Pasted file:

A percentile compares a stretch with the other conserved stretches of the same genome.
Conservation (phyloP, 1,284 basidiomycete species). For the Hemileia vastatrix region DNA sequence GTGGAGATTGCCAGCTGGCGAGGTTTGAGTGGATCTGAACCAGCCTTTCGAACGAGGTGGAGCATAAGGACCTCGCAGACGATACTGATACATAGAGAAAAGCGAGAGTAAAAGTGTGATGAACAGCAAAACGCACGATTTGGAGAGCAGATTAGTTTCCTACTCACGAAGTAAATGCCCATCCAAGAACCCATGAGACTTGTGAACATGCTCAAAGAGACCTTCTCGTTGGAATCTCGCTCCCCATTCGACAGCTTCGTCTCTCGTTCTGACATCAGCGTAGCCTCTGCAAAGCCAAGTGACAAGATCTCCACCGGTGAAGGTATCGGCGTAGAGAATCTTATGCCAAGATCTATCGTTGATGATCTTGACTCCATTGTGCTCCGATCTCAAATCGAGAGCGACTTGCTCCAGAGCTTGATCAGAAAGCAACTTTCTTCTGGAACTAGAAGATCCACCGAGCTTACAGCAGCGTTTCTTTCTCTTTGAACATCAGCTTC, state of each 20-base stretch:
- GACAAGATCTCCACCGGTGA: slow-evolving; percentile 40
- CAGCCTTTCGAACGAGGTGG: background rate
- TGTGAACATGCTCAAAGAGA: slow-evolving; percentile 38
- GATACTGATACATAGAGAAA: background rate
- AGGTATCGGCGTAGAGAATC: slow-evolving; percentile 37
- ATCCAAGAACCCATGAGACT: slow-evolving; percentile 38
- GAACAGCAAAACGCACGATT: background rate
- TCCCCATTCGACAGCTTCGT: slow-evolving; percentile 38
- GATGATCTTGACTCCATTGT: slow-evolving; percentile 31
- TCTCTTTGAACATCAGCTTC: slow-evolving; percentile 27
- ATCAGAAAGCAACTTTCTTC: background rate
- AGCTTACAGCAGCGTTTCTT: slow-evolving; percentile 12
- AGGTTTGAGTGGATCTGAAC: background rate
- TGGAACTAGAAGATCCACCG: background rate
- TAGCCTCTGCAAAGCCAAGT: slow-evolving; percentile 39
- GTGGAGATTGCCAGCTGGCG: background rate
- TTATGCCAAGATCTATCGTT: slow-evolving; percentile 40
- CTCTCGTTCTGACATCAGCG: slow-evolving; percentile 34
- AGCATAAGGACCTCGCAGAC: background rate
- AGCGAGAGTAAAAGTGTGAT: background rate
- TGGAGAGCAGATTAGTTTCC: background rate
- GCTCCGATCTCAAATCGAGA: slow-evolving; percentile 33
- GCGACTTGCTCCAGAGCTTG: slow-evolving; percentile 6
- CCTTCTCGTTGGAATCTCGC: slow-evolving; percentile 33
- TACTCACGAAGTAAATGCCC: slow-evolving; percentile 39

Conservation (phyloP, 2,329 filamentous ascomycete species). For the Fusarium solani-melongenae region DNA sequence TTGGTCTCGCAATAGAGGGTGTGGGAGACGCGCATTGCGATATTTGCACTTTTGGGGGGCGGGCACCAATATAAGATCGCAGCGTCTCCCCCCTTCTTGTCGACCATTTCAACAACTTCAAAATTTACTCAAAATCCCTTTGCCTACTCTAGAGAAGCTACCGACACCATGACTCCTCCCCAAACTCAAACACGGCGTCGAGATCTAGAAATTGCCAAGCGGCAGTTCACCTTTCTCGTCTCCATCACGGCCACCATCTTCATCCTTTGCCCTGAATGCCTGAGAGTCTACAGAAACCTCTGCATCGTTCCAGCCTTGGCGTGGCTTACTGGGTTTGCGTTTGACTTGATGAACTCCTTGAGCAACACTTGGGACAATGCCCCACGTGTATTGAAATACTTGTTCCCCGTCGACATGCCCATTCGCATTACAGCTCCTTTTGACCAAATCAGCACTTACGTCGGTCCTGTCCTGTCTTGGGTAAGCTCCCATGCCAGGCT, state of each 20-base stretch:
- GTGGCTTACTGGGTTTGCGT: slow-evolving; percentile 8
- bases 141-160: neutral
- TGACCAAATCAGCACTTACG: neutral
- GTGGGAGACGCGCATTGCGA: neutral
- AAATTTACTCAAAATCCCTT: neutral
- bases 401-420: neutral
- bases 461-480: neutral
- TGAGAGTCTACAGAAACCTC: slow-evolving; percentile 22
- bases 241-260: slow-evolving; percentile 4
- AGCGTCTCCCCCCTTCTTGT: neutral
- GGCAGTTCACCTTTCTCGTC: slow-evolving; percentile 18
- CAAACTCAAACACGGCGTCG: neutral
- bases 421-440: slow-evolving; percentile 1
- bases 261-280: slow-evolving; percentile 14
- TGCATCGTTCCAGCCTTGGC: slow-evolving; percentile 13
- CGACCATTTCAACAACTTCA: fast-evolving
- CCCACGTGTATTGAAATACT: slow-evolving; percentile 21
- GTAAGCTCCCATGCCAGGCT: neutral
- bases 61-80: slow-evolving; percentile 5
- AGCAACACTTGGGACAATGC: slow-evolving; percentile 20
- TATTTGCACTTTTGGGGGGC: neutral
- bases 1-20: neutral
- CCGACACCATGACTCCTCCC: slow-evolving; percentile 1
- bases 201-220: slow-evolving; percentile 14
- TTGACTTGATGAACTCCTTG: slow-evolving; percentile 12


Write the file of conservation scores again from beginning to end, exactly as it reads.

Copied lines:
A percentile compares a stretch with the other conserved stretches of the same genome.
Conservation (phyloP, 1,284 basidiomycete species). For the Hemileia vastatrix region DNA sequence GTGGAGATTGCCAGCTGGCGAGGTTTGAGTGGATCTGAACCAGCCTTTCGAACGAGGTGGAGCATAAGGACCTCGCAGACGATACTGATACATAGAGAAAAGCGAGAGTAAAAGTGTGATGAACAGCAAAACGCACGATTTGGAGAGCAGATTAGTTTCCTACTCACGAAGTAAATGCCCATCCAAGAACCCATGAGACTTGTGAACATGCTCAAAGAGACCTTCTCGTTGGAATCTCGCTCCCCATTCGACAGCTTCGTCTCTCGTTCTGACATCAGCGTAGCCTCTGCAAAGCCAAGTGACAAGATCTCCACCGGTGAAGGTATCGGCGTAGAGAATCTTATGCCAAGATCTATCGTTGATGATCTTGACTCCATTGTGCTCCGATCTCAAATCGAGAGCGACTTGCTCCAGAGCTTGATCAGAAAGCAACTTTCTTCTGGAACTAGAAGATCCACCGAGCTTACAGCAGCGTTTCTTTCTCTTTGAACATCAGCTTC, state of each 20-base stretch:
- GACAAGATCTCCACCGGTGA: slow-evolving; percentile 40
- CAGCCTTTCGAACGAGGTGG: background rate
- TGTGAACATGCTCAAAGAGA: slow-evolving; percentile 38
- GATACTGATACATAGAGAAA: background rate
- AGGTATCGGCGTAGAGAATC: slow-evolving; percentile 37
- ATCCAAGAACCCATGAGACT: slow-evolving; percentile 38
- GAACAGCAAAACGCACGATT: background rate
- TCCCCATTCGACAGCTTCGT: slow-evolving; percentile 38
- GATGATCTTGACTCCATTGT: slow-evolving; percentile 31
- TCTCTTTGAACATCAGCTTC: slow-evolving; percentile 27
- ATCAGAAAGCAACTTTCTTC: background rate
- AGCTTACAGCAGCGTTTCTT: slow-evolving; percentile 12
- AGGTTTGAGTGGATCTGAAC: background rate
- TGGAACTAGAAGATCCACCG: background rate
- TAGCCTCTGCAAAGCCAAGT: slow-evolving; percentile 39
- GTGGAGATTGCCAGCTGGCG: background rate
- TTATGCCAAGATCTATCGTT: slow-evolving; percentile 40
- CTCTCGTTCTGACATCAGCG: slow-evolving; percentile 34
- AGCATAAGGACCTCGCAGAC: background rate
- AGCGAGAGTAAAAGTGTGAT: background rate
- TGGAGAGCAGATTAGTTTCC: background rate
- GCTCCGATCTCAAATCGAGA: slow-evolving; percentile 33
- GCGACTTGCTCCAGAGCTTG: slow-evolving; percentile 6
- CCTTCTCGTTGGAATCTCGC: slow-evolving; percentile 33
- TACTCACGAAGTAAATGCCC: slow-evolving; percentile 39

Conservation (phyloP, 2,329 filamentous ascomycete species). For the Fusarium solani-melongenae region DNA sequence TTGGTCTCGCAATAGAGGGTGTGGGAGACGCGCATTGCGATATTTGCACTTTTGGGGGGCGGGCACCAATATAAGATCGCAGCGTCTCCCCCCTTCTTGTCGACCATTTCAACAACTTCAAAATTTACTCAAAATCCCTTTGCCTACTCTAGAGAAGCTACCGACACCATGACTCCTCCCCAAACTCAAACACGGCGTCGAGATCTAGAAATTGCCAAGCGGCAGTTCACCTTTCTCGTCTCCATCACGGCCACCATCTTCATCCTTTGCCCTGAATGCCTGAGAGTCTACAGAAACCTCTGCATCGTTCCAGCCTTGGCGTGGCTTACTGGGTTTGCGTTTGACTTGATGAACTCCTTGAGCAACACTTGGGACAATGCCCCACGTGTATTGAAATACTTGTTCCCCGTCGACATGCCCATTCGCATTACAGCTCCTTTTGACCAAATCAGCACTTACGTCGGTCCTGTCCTGTCTTGGGTAAGCTCCCATGCCAGGCT, state of each 20-base stretch:
- GTGGCTTACTGGGTTTGCGT: slow-evolving; percentile 8
- bases 141-160: neutral
- TGACCAAATCAGCACTTACG: neutral
- GTGGGAGACGCGCATTGCGA: neutral
- AAATTTACTCAAAATCCCTT: neutral
- bases 401-420: neutral
- bases 461-480: neutral
- TGAGAGTCTACAGAAACCTC: slow-evolving; percentile 22
- bases 241-260: slow-evolving; percentile 4
- AGCGTCTCCCCCCTTCTTGT: neutral
- GGCAGTTCACCTTTCTCGTC: slow-evolving; percentile 18
- CAAACTCAAACACGGCGTCG: neutral
- bases 421-440: slow-evolving; percentile 1
- bases 261-280: slow-evolving; percentile 14
- TGCATCGTTCCAGCCTTGGC: slow-evolving; percentile 13
- CGACCATTTCAACAACTTCA: fast-evolving
- CCCACGTGTATTGAAATACT: slow-evolving; percentile 21
- GTAAGCTCCCATGCCAGGCT: neutral
- bases 61-80: slow-evolving; percentile 5
- AGCAACACTTGGGACAATGC: slow-evolving; percentile 20
- TATTTGCACTTTTGGGGGGC: neutral
- bases 1-20: neutral
- CCGACACCATGACTCCTCCC: slow-evolving; percentile 1
- bases 201-220: slow-evolving; percentile 14
- TTGACTTGATGAACTCCTTG: slow-evolving; percentile 12